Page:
La Cité du Vin; The complex world of wine is explored in depth at ground-breaking La Cité du Vin, a stunning piece of contemporary architecture resembling a wine decanter on the banks of the River Garonne. The curvaceous gold building glitters in the sun and its 3000 sq metres of exhibits are equally sensory and sensational. Digital guides lead visitors around 20 themed sections covering everything from vine cultivation, grape varieties and wine production to ancient wine trade, 21st-century wine trends and celebrated personalities. Tours end with a glass of wine – or grape juice for the kids – in panoramic Le Belvédère, with a monumental 30m-long bar and chandelier made out of recycled wine bottles, on the 8th floor. Temporary art exhibitions, cultural events and brilliant, themed one-hour tasting workshops (€15 to €25) are also worth watching out for.
Miroir d’Eau; A fountain of sorts, the Miroir d'Eau is the world's largest reflecting pool. Covering an area of 3450 sq metres of black granite on the quayside opposite the imposing Palais de la Bourse, the 'water mirror' provides hours of entertainment on warm sunny days when the reflections in its thin slick of water – drained and refilled every half-hour –- are stunning.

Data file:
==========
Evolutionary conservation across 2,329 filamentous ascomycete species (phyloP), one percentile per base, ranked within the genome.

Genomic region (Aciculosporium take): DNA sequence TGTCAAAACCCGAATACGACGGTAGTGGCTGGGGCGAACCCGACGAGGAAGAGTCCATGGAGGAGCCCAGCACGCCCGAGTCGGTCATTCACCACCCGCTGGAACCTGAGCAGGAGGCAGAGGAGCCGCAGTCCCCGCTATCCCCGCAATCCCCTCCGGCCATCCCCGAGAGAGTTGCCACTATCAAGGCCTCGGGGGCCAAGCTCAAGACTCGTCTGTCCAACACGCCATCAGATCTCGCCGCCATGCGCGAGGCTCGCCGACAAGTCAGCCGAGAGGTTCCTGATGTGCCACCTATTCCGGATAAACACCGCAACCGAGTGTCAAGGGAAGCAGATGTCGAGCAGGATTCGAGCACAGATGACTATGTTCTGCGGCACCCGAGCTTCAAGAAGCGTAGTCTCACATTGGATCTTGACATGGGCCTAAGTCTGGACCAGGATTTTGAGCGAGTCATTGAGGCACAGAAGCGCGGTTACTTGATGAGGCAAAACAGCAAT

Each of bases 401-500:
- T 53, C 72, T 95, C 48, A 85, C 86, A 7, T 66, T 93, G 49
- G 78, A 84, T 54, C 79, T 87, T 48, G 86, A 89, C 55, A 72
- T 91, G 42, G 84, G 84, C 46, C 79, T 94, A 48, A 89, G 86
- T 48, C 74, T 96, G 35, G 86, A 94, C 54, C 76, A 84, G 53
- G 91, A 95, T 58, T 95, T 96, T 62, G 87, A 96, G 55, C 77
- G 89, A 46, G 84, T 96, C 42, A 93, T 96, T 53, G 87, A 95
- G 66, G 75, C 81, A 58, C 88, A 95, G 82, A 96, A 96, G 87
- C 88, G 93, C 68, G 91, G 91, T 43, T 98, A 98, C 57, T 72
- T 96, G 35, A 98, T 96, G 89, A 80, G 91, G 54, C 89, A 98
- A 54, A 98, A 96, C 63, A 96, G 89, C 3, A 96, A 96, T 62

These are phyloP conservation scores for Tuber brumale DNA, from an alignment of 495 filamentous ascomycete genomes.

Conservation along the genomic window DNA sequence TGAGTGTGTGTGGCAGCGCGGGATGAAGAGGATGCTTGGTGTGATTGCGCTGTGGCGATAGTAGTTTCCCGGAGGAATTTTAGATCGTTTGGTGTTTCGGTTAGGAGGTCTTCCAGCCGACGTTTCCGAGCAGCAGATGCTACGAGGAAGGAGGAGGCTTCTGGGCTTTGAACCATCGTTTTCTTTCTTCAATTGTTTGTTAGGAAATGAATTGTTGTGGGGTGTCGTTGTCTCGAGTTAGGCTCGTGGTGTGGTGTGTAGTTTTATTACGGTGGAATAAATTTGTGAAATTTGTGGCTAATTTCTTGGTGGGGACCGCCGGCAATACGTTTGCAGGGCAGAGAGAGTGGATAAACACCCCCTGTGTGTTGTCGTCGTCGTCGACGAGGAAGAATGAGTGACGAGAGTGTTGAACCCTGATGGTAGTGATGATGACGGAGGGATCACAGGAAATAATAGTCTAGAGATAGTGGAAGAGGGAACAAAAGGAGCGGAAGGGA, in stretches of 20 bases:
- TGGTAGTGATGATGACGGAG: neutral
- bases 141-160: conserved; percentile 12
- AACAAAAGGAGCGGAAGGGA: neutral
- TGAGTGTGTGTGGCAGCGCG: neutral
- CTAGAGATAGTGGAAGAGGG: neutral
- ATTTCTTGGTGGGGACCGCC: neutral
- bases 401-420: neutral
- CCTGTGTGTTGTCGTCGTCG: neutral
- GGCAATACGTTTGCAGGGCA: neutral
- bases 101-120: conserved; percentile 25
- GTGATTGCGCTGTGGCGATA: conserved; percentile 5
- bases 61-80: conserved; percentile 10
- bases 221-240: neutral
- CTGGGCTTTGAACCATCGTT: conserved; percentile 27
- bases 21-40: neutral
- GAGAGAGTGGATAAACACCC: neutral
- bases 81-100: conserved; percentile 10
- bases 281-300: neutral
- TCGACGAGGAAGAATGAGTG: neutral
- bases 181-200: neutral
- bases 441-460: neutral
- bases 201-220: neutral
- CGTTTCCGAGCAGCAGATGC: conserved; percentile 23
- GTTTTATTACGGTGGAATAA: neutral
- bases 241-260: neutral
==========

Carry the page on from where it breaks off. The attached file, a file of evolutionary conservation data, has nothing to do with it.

Cathédrale St-André; The Cathédrale St-André, a UNESCO World Heritage Site prior to the city's classification, lords it over the city. The cathedral's oldest section dates from 1096; most of what you see today was built in the 13th and 14th centuries. Enjoy exceptional masonry carvings in the north portal. Even more imposing than the cathedral itself is the gargoyled, 50m-high Gothic belfry, Tour Pey Berland, erected between 1440 and 1466.
La Base Sous-Marine; By far the city's eeriest and most menacing sight, this mammoth hulk of a submarine base (1941–43) was one of five built on the Atlantic Coast by the Germans during WWII. Designed as a bunker to protect German U-boats from aerial attack, it pens base proved impossible to destroy – by British forces during WWII and subsequently by the city, who now use the eyesore reinforced-concrete structure as a seriously cool, underground cultural centre, art gallery and music concert venue. The submarine base is only open during exhibitions and events. Check its Facebook page for details.
Basilique St-Michel; This imposing Flamboyant Gothic church lies at the heart of St-Michel. Begun in the 14th century, it took more than 200 years to complete and is best known for its impressive stained glass. With the exception of those in the Chapelle de Mons, all the original windows were destroyed during WWII, but the 1960s stained-glass windows are truly dazzling. Like the cathedral, the 114m-tall bell tower – nicknamed La Flèche – stands apart from the church and can be climbed. Views are panoramic.